In our many years of teaching, we have found that one of the most difficult parts of classroom management is handling transitions. We’ve heard teachers discuss that their students just CANNOT handle transitions between activities. Many times teachers are looking at the whole picture and are thinking about the standards they need to teach, the test, getting through the whole lesson, etc… It is easy to feel rushed and not take the time to set our students up for success during these seemingly simple unstructured moments.
Here are the 5 keys to a smooth transition:
1. List Tasks:
Always LIST what you want to have happen during a transition. List as in number: “I would like for you to do two things: 1) Turn in your paper and 2) Get out your notes.” Numbering helps students mentally check off what tasks they have completed. If you ramble out a paragraph of things, your students will miss something and be off task. As often as possible have this list written somewhere for students to visually refer back to. This also helps you not to leave anything out as you relay the information to your students because once you set them free, you won’t have their full attention if you start shouting out additional orders in the midst of the transition.
2. Transition Cues:
What cues do you have in place to let students know what they are to be doing (visual, auditory)? Check out the list below and choose one that fits your style and personality. Do you raise your hand when you want silence? Do you ring a bell? Do you count down? What do you do to signal students that you are ready for their attention? If you don’t have a signal, get one and try to use the same one every time.
If you feel like students aren’t listening to you, this could be the step you are skipping. There is nothing going on in that classroom more important than what you are saying. Addressing the class with important information while students are still milling about or talking sends the message that it is okay for them not to listen to you. If a teacher sends that message, they are in for a world of frustration. Be prepared to wait until you have every single student’s attention in that classroom before you start talking. Don’t be afraid to ask that one kid to stop what they are doing and pick back up with it later.
Students need warning. Have you ever been in a PD session or meeting and the speaker abruptly starts when you were in mid-conversation? You want to finish your thought, it is only natural. Anytime you are switching gears with your class give your students a warning before closing an activity. Then give them a set amount of time to complete the transition to the new activity. It is important to create a sense of urgency in transitions. “You have two minutes pass your papers up and move your desks back”. Use a timer on the board, or just announce “2 minutes, one minute, 30 seconds, 10 seconds”. You can even make this fun, like a race, depending on the age of your students. Urgency is key.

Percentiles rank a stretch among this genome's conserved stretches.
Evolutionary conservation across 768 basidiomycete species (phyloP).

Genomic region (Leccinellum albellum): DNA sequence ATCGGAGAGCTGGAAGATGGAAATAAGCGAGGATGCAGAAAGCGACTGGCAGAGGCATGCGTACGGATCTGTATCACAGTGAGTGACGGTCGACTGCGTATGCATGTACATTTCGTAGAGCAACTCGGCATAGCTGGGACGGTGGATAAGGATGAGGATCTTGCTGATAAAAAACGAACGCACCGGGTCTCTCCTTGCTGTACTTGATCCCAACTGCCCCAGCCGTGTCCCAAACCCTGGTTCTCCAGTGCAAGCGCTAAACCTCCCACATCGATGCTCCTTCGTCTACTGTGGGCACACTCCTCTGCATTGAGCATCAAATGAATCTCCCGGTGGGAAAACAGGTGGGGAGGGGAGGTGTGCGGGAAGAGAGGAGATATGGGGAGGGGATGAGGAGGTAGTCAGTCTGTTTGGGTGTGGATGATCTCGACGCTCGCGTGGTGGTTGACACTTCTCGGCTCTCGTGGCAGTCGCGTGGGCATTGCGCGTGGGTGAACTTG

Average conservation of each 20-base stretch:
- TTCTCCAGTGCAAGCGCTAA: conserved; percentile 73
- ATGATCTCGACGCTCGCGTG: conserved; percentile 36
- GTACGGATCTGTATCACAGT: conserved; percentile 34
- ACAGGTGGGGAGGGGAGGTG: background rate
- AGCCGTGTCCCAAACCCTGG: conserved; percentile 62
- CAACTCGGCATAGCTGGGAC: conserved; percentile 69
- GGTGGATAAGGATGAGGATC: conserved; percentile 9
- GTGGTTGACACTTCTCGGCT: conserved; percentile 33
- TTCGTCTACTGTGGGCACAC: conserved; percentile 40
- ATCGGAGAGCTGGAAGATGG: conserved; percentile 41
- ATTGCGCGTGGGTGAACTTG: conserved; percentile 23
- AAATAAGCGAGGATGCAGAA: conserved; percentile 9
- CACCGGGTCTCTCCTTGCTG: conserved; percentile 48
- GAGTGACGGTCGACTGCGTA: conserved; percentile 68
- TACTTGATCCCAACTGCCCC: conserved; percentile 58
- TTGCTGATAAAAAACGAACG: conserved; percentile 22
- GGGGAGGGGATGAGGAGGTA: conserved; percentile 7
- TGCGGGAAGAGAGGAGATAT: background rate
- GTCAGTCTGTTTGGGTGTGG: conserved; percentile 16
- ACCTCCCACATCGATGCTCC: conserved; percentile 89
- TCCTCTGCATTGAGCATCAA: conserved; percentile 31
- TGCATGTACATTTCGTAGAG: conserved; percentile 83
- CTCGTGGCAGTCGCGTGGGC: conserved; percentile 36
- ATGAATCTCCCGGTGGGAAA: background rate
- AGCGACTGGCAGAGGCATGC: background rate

5. Make It a Routine:
For instance, if you do group work often, have two different sets of groups your students are regularly in and a specific way they need to move their desks. Have a diagram up on the board. If it is the same every time, they will become quicker and quicker making it a shorter transition time. One teacher I knew had three different groups and desk arrangements and lettered them. Students knew when they got in Group A they got to be with a partner of their choice with their desks face to face, if the teacher called out Group B then they were with specific assigned students and their desks formed a square, and so on….
It is really isall about expectations. What should a student be doing during a transition? How long should it take them to do it? Make sure students know what you expect and what tasks they are to be completing. Remember above all that it takes practice, consistency, and patience to get students into the habit of becoming good transitioners. Practice the steps above and be willing to wait (for silence) before you give instructions to make sure your transitions go as smoothly as possible.